Returnees' experiences drive a will to give something back

by Teru Clavel

Special To The Japan Times

As discussed in Part 1 of this two-part series, the skills and international outlook of  kikokushijo, or returnee students, make them ideal candidates to play a key role in Japan’s current efforts to globalize. However, kikokushijo often struggle to re-acculturate to Japan upon their return and have been overlooked by policymakers.

What most kikokushijo share is an experience abroad that forever influences the core of who they are and what they hope to become. The kikokushijo profiled here may not be representative of the majority of returnees, but they do highlight the potential that can be unlocked within individuals lucky enough to have the chance to live overseas and, crucially, receive the right support on their return to Japan.

‘Unique perspective’: Keio University student Kentaro Kawahara (center left) visits a local school in Sudan with his father’s medical aid NPO, Rocinantes. Kawahara spent a total of five years of his childhood in Africa and his father still lives in Khartoum. | NAOYUKI KAWAHARA

A life indelibly marked by Africa

Less than 1 percent of Japanese expats reside in Africa, where Kentaro Kawahara, a kikokushijo student now at Keio University, spent five of his early school years. Born in Fukuoka, where he lived until he was 5, Kawahara and his family then moved to Tanzania for three years, where his father worked as a medical officer for Japan’s Foreign Ministry.

In Dar es Salaam, Kawahara attended an English-language international school, the International School of Tanganyika, with classmates from Britain, Australia, Malaysia, India, China, as well as some Tanzanian children. In the afternoon, Kawahara attended a Japanese school with a total student body of 30; there were only four students in his grade. At 8 years old, he returned to Japan for the birth of his younger sister and spent third grade in a local Japanese public school, where, he says, “I carried a randoseru (school backpack) for the first and only time.”

The family then moved to Sudan for two years, where Kawahara attended an American school. Because he was urged to skip an academic year by his father, he says, “The homework took three to four hours every day with my parents. I had to translate the English to Japanese, then back to English. American history was so difficult.”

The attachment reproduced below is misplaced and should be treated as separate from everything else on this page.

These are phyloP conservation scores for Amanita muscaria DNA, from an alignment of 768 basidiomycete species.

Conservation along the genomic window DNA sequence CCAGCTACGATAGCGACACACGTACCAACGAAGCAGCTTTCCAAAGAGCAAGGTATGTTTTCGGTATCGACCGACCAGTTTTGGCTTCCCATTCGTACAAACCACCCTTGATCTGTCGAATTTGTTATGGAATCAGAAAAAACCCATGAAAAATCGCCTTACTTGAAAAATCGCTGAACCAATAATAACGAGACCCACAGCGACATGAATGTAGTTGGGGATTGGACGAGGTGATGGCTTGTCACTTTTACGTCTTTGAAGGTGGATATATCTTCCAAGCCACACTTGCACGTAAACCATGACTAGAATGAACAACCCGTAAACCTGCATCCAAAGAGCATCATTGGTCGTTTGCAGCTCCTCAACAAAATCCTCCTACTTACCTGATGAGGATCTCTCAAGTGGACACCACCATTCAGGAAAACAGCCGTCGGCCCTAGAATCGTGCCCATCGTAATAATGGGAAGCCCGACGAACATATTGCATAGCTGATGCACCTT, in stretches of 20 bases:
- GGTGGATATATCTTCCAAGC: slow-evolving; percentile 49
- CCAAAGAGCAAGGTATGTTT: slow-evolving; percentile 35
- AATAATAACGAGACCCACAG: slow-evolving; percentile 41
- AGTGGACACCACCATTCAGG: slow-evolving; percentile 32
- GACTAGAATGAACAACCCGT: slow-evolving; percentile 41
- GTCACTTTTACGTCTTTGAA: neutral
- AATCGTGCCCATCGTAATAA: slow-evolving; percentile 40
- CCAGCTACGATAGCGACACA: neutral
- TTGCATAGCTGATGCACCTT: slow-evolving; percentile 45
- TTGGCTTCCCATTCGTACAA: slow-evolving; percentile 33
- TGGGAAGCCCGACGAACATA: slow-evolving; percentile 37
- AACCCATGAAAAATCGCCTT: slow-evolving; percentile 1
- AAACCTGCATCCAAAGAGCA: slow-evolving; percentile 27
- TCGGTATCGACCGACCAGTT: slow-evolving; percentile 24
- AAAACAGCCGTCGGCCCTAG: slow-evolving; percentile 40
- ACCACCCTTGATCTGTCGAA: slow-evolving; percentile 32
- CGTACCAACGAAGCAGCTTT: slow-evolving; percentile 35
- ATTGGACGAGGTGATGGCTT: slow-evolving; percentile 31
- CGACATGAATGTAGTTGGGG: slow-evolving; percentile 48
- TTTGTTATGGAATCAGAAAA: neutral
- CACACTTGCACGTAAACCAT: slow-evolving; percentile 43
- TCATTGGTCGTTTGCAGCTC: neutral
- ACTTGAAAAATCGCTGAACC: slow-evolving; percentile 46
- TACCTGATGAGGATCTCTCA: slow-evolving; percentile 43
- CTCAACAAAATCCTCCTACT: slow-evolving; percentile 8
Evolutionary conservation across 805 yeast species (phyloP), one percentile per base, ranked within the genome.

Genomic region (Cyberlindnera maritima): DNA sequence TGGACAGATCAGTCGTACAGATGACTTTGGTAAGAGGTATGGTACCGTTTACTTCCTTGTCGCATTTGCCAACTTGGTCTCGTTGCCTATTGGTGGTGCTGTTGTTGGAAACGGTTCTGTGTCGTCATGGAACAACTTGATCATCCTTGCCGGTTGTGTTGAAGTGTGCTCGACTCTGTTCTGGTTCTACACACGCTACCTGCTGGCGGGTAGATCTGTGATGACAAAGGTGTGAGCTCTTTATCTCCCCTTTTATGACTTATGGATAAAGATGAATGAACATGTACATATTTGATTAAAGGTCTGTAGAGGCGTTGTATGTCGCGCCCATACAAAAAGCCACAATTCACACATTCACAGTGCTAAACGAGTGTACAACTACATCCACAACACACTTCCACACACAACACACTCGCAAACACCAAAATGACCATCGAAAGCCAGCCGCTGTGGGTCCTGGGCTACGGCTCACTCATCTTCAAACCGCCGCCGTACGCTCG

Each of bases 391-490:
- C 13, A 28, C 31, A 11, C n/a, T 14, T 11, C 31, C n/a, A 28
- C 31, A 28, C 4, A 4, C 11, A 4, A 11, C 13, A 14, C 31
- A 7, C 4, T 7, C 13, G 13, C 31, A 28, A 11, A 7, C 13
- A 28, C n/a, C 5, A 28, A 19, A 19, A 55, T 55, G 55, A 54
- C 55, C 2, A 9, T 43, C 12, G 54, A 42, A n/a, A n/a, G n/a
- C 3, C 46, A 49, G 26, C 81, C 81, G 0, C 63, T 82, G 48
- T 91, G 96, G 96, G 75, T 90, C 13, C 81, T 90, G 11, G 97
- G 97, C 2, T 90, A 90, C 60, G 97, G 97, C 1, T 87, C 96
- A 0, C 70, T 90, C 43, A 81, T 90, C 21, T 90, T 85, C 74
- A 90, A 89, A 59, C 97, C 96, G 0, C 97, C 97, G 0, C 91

The family were the only Japanese where they lived in the capital, Khartoum. Kawahara was able to keep up his Japanese because they spoke it at home and his mother had been a teacher. She dedicated at least one hour per day to Japanese studies, rakugo (comic storytelling) and teaching Kawahara how to sight-read music, a skill taught to students in Japanese elementary schools. He says this knowledge meant that he felt Japanese upon his return to his homeland.

Kawahara came back to Fukuoka with his mother and younger sister so he could attend a local middle and high school. His parents felt it was important that he understood what being Japanese meant and to embrace his culture.

“Everything was really different for me” in Japanese school, he recalls. “They have rules, and it’s not free at all. It was difficult to make friends. It was really tough for me at the time, but I was a good soccer player, so that helped me make friends.”

He says the adjustment period took about three months, during which time his classmates would ask: “Who is that guy from Africa? Who is that guy?”

“Rather than thinking I was being bullied, I put myself out there,” he explains. “Rather than thinking it was different being from Africa, I felt I was the only one who could understand what it was like to be a child in Africa. I had a unique perspective and a unique experience that had value.”

Today, he feels a great deal of gratitude toward his supportive parents.

“My parents were wonderful and they struggled with me,” he says. “I appreciate their hard work.”

Kawahara’s re-acculturation to Japan was eased by his athletic gifts and 182 cm, 97 kg frame. His attention shifted from soccer to rugby and he became one of the stars of high-school rugby in Fukuoka. He plays center for the Keio University team and was selected for the Japan national under-20 squad.